Tomorrow in this country is the celebration of All Hallows Eve, or the day before All Saints Day. Halloween is a dress-up day in which children run from house to house in their costumes begging treats and if treats are not forthcoming then some devilish tricks are promised by the beggars.
Long are the preparations on the parts of the pretenders and on the parts of those preparing to pretend they are frightened into surrendering candy and such. We who are preparing to assist at the liturgy and celebrate the Eucharist are spending prayer-time so as to un-pretend, or take off our costumes. Like the beggars we are, we prepare to receive the “Holy Treat” of an un-tricky God. We pray to bring our real selves to the altar of His most real sacrifice. We pray to exalt Him and be lifted up ourselves by His “treatful” and generous love.
We can prepare to live the liturgy by tending the person of Jesus, that is, taking his personality and teachings into our own way of living our days. We too can hurry from house to house, not to scare and demand, but offer peace and comfort to those whose fears might be keeping them holed up inside.
A little Latin lesson will help for this Reflection; Teneo means “I hold”. Many English words con“tain” or “hold” the meaning of “holding” within them. Add such prefixes as “ex” meaning “out” and you get the word “extend”. So too when one adds “in” one gets the word meaning to “hold in”. Add “at” and you find “attend” meaning to “hold close”. Enough? One more then, more appropriate for this Reflection and the readings.
“Pre” comes from the Latin word pro meaning “in front”. When you add that to our root, you get “pre-tend” or that which you hold in front of you so that you are not seen, but only the image. Halloween is a pretenderous celebration. Children love this gathering-time of sweets and are rewarded with much to sort and save. My small nephew once separated the candies he had begged for during his Halloween tour. He piled up the candy he really liked and the rest he told his mother, he would wish to send to his Jesuit uncle as a nice gift.
The readings for this weekend are most apt for our times. Malachi has strong words for the religious leaders for his time. We hear words of anger and denouncing. What we do not hear is how the priests have been pretending. They were taking blind animals, blemished animals, lame animals to be sacrificed at the altar of the Lord. They were bringing pretend offerings while “re-taining” or “holding back” what was real and holy to the Lord.
Our First Reading begins with a proclamation of the kingship of God. We hear a threat to the priests of the liturgical rites. They all are children of the “one God” Who has created them all. If they continue the misuse of their god-given powers, then terrible things will happen to them By their misuse of their gifts, others have fallen by the way. They have tended to themselves and not extended the keeping of the Law justly to all of God’s people.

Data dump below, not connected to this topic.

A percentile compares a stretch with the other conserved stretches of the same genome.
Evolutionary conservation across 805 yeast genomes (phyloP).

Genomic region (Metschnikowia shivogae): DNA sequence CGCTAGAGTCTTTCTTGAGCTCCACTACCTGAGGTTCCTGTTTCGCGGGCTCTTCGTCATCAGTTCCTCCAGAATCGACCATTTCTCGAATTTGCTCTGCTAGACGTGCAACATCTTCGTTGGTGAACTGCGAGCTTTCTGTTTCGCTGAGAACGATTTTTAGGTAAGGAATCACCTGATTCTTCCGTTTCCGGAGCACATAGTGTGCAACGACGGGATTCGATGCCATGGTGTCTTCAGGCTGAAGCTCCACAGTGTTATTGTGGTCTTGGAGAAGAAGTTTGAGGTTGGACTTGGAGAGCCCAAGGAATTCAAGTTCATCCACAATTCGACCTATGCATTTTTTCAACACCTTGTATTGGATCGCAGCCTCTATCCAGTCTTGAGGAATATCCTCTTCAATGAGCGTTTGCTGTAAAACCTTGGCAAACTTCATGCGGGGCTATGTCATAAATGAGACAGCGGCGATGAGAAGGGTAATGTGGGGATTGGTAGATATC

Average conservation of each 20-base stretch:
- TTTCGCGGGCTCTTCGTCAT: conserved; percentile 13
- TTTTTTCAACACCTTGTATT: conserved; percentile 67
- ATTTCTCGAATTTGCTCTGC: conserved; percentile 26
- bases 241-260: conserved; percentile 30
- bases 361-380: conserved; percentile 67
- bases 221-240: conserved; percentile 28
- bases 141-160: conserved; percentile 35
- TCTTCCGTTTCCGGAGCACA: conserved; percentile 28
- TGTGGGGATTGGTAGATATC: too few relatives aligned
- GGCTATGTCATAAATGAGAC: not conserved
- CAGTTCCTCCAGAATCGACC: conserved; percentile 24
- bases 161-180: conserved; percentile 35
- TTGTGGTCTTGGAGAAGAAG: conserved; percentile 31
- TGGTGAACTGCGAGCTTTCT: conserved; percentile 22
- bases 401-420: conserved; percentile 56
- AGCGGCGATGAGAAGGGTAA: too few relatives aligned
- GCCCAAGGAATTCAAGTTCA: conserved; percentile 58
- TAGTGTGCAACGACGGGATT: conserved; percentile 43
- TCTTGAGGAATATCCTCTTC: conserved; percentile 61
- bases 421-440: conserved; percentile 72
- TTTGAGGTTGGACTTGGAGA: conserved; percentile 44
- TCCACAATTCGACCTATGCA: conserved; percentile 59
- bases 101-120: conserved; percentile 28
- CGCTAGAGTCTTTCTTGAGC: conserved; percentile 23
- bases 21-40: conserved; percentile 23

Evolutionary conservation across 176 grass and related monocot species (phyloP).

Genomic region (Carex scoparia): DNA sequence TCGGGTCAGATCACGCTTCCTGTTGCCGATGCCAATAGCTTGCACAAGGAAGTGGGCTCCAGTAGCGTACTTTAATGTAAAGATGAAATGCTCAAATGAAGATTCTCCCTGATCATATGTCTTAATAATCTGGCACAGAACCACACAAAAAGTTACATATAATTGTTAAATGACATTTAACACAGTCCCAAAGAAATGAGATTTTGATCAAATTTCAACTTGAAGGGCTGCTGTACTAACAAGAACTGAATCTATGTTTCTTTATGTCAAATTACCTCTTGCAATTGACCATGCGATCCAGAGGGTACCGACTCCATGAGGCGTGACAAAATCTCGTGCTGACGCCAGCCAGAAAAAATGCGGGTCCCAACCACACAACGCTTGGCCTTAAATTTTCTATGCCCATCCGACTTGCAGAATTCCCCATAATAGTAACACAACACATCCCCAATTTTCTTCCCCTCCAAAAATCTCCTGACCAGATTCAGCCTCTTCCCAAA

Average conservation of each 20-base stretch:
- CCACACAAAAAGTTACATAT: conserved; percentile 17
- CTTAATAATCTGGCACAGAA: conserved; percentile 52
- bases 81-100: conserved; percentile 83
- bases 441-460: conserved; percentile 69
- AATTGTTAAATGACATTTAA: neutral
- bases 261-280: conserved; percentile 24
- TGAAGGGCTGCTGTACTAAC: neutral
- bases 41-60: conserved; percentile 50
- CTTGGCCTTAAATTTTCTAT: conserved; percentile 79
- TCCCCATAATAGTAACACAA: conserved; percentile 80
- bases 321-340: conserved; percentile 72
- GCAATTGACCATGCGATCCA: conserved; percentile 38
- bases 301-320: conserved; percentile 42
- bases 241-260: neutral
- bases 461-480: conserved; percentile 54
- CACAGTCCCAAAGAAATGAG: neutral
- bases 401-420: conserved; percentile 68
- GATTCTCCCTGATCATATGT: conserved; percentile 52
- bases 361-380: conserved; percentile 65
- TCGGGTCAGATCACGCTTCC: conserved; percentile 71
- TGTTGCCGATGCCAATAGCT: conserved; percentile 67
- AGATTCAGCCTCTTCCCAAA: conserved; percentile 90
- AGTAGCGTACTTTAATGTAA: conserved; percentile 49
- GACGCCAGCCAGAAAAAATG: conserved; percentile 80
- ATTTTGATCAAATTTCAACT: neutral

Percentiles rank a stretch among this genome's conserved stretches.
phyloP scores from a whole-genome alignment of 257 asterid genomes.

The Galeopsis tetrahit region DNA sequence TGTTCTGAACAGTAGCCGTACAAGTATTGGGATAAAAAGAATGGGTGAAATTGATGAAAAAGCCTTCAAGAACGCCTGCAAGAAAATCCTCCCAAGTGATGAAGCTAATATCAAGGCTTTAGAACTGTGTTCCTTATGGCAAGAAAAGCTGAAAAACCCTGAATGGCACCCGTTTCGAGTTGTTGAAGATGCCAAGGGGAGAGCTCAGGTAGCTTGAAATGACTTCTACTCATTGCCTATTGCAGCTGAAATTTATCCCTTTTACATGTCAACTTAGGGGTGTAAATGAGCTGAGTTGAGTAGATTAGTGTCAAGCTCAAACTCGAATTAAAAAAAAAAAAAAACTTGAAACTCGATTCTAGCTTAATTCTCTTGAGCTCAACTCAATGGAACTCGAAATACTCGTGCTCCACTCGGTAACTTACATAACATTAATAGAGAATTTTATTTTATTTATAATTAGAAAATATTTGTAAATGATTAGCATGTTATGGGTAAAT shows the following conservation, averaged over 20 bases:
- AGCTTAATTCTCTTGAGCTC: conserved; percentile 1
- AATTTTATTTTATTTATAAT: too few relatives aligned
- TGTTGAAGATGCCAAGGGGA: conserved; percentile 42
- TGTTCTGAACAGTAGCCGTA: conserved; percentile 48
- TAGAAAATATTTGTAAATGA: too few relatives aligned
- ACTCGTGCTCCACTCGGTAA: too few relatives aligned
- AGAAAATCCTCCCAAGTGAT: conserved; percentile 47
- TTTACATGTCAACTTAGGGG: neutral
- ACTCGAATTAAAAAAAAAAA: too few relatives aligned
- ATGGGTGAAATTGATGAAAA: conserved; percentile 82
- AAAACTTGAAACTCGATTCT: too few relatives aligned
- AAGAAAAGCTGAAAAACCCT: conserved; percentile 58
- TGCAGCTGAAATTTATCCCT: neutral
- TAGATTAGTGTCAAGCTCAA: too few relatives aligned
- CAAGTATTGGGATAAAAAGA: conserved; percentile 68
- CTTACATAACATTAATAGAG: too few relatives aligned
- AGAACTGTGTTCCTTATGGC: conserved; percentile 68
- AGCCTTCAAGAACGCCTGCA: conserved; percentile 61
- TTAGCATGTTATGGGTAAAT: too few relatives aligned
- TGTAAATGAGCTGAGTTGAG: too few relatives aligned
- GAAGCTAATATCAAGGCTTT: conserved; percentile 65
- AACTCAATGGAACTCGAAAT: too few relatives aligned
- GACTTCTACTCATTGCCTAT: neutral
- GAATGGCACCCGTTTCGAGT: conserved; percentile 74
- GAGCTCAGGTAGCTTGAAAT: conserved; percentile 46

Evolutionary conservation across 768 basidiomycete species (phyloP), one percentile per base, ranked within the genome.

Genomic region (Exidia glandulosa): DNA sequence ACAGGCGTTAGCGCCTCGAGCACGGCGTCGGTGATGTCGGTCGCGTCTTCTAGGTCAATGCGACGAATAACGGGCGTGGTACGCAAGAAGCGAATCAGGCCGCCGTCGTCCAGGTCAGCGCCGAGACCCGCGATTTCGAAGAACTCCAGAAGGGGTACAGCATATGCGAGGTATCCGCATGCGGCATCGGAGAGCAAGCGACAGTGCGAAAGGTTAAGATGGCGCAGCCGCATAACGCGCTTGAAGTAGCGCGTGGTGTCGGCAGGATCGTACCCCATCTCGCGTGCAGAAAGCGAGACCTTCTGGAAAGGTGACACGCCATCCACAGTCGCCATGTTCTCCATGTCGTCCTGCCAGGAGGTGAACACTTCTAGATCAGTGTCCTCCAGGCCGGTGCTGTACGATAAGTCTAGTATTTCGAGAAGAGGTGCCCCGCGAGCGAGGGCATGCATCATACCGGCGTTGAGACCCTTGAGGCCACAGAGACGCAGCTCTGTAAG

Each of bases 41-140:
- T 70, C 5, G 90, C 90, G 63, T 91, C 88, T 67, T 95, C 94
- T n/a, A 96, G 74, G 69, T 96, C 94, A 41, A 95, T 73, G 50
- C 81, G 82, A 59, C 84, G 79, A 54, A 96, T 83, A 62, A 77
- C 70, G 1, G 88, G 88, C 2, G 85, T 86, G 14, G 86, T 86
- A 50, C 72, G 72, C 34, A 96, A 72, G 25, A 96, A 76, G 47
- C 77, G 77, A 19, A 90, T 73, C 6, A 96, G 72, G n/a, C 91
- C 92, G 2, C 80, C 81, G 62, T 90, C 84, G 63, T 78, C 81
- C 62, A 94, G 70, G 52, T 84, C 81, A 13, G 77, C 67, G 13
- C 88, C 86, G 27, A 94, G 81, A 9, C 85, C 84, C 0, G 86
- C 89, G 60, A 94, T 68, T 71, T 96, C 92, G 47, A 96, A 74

Jesus speaks to his disciples and to the Jewish crowd in today’s Gospel. Jesus is inviting them to adhere to the demands of the Law of Moses, but as for those who interpret the Law for their own benefit, do not follow what they do. Those “pretenders” hold in front of themselves religious symbols. Phylacteries are containers affixed to arms and or foreheads possessing important verses of the Law. These will impress the people who see these and judge that those who wear them are as holy as the verses themselves. Jesus is reminding His listeners that it is not what one wears outside that makes a person a follower of God’s ways. It is not the name “teacher” or “father” or “master” which make a person a reflection of God’s holiness.
Jesus has said it elsewhere, that becoming a servant, a child, a humble person, are ways of revealing true godliness. Jesus lives what He is preaching and invites His followers to be un-pre-tentious.
We are inside-out people as human beings. We are in contradiction when we go outside-out. The question is not about “do I wear a cross”, but rather “Do I bear the cross?” It is not whether or not I go to mass or celebrate the liturgy, but do I get sent out to live what I have received. As a Catholic priest and celebrant of the Eucharist, I cover up my self with religious garbs of various colors, but what I literally do is “pre-tend” Christ. I “hold in front of me” Christ as I offer Jesus first to the Father and then to the community. I “Christend”, ex-tending Him to “sus-tain” His Body, the Church. I desire deeply not to hide behind Him or use Him as a substitute for my being present.
The day after Halloween is All Saints Day. It is the day we celebrate all those who put aside their natural pretenses and lived the Christ within them, inside-out. Costumes are for fun; being uncovered from our falseness is a joy. Holiness is letting the Holy One out who also re-tains a holy place inside us. We give what we have received. We do not pretend that we haven’t received; we do not pretend we are nothing but a costume. We humble ourselves by being ourselves. God exalts us by God’s love for us just as we are.
Holiness just might be the result of the long process of taking off anything that hides God’s goodness within us.
“Lord, you will show me the path for life and fill me with joy in your presence.” Ps. 16, 11
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